Post Partition of India:
The problem of the Muslim masses in post-partition India is that their leaders were mostly the descendants of the pre-British ruling class that was still suffering from the medieval mental load of superiority to the native Indians whom they treated as a conquered and subject race during Muslim rule. They stayed back in India after partition voluntarily but were not ready to either understand the secular and democratic reality of the country or prepared to be content with the constitutional right of equal citizenship. They have no problem in enjoying special constitutional privilege, democratic dividends, complete political, economic, educational and religious liberty, but have no inhibition in raising communal demands when it suits them. Therefore, instead of guiding their community members for living together with the non-Muslim majority as equal citizens they have turned them into a demanding community in the name of religious minority.
Using religion as a protective device for their communal politics they create irrelevant emotions by equating Islam with language, things, culture, tradition, ideas and values of Persio-Arab regions not only to keep the Muslim masses under the perpetual mental siege of medievalism but also to push them away from fundamental issues that face the whole of the country. They do not realise that introducing religion for political game is counterproductive as it would only communalise the Indian society.
These leaders remain insensitive towards the political, social, economic and educational aspirations of the Muslim masses as they treat them also as a subject race because of their Indian origin. They never think in terms of the modern world view of democracy and secularism as their objective is mainly to secure acceptability in Indian politics by using the descendants of the native converts as personal vote bank.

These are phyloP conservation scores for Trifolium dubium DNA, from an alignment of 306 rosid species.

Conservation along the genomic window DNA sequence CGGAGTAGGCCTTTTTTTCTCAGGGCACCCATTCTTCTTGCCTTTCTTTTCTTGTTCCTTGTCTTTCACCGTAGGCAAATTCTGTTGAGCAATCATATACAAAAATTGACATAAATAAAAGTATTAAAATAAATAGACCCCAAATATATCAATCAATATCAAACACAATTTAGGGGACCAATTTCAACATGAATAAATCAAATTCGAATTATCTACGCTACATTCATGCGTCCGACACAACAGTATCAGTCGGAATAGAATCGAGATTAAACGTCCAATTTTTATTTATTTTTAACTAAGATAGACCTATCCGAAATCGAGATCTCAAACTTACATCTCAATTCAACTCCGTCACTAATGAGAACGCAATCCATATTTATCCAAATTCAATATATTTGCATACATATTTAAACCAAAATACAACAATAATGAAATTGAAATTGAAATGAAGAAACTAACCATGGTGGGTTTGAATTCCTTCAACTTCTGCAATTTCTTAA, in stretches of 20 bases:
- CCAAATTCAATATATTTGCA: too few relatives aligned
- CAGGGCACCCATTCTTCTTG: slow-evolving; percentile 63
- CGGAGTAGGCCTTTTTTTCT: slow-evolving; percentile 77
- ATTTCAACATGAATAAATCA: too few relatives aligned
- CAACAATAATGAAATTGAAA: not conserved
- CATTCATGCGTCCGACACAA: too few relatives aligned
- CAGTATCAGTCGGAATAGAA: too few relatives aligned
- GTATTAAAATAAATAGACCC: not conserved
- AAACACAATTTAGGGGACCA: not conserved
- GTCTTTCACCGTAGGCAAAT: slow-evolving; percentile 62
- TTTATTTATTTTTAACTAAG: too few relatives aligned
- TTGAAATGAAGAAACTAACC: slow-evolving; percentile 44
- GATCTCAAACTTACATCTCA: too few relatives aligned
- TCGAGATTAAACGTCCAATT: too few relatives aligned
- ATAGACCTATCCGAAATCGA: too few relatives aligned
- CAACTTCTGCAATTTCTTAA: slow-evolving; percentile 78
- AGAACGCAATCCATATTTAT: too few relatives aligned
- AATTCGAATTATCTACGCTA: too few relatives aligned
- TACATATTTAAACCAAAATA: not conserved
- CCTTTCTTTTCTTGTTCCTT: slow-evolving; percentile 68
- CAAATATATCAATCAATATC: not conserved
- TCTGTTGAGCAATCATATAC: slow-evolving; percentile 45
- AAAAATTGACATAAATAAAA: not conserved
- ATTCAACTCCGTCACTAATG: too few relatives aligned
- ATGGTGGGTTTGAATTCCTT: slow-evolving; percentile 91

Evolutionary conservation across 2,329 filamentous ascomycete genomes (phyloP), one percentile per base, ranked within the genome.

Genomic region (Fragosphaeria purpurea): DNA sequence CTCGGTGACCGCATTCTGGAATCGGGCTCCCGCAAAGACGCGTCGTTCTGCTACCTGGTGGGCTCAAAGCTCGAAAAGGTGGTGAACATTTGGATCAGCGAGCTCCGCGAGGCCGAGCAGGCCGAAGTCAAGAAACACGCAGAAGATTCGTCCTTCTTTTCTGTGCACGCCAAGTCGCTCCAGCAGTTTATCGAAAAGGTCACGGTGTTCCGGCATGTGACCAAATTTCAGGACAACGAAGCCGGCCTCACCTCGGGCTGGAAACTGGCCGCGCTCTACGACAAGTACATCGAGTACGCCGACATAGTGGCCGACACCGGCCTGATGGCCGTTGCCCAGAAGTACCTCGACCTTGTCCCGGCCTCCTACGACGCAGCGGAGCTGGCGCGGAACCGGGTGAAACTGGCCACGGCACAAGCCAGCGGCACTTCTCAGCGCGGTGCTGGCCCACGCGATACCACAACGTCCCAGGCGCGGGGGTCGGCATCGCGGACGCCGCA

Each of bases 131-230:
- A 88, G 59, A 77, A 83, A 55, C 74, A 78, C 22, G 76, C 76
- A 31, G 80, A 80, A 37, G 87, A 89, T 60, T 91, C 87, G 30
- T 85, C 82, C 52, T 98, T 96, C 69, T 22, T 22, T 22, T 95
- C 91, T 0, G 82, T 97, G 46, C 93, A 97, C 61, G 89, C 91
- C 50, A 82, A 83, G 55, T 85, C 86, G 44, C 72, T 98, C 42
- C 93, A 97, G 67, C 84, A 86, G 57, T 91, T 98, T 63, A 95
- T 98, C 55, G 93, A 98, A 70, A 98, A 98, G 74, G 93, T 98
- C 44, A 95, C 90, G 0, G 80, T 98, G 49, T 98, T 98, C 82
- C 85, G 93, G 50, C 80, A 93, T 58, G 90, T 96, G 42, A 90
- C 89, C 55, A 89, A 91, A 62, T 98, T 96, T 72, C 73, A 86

The most unfortunate part of the situation was that those leaders who considered themselves superior to the people of Indian descent did not re-formulate the neo-political aspirations of the whole community in the changed scenario. A free hand was given to the Islamic clerics for continuing the movement for Islamic revivalism.
Jamaat-Ulema-e-Hind dominated Muslim leadership due to the mental burden of self-acclaimed cultural superiority to the natives remained so obsesse to the loss of their socio-political domination over the former subjects that they "hardly seem (ed) to be in a mood to be content with the mere rights of equal citizenship"( Narahar Kurundk ar, "The Muslim Problem in Indian Politics," in Quest 67, October-December 1970).
Initially, the Muslims were a demoralised minority after partition. Their leaders compromised with the ruling establishment and maintained low profile but within a couple of decades when the political dominance of Indian National Congress started diminishing with many states coming under the rule of coalition partners, they could recover and exploit the vote-greedy political parties. The financial support from the oil-rich Muslim world added to their organisational growth. The gradual consolidation of the voting strength of the community and rise of regional and caste-centric parties when coalition government helped them.
Although, Maulana Azad tried to convince the community members to be realistic in the new political environment, his appeal to the community for their integration in the secular democratic mainstream of the country failed to get desired result.
The leaders of the community never made any effort to counter the movement of the organisation like Tabligh Jamaat marching from village to village and encouraging Islamic obscurantism which even condemned the Muslims who were not keeping beard or wearing traditional Indian dresses etc. No campaign was launched by any Muslim leader to guide the community that how should they live in secular and democratic environment.
It is a fact that the Muslims cannot come to power at their own but it is also a fact that so long the political parties are caste and region centric none of them is in a position to come to power without the support of the Muslims. The leaders of all political hues without exception are responsible for this state of affairs.
How does one deal with the combative statements quoted in the beginning of this paper? The remedy has to come within. These leaders who do not appear to be interested in the welfare of community make irresponsible demands for their own personal ends. They must be rejected by the common man and woman of the community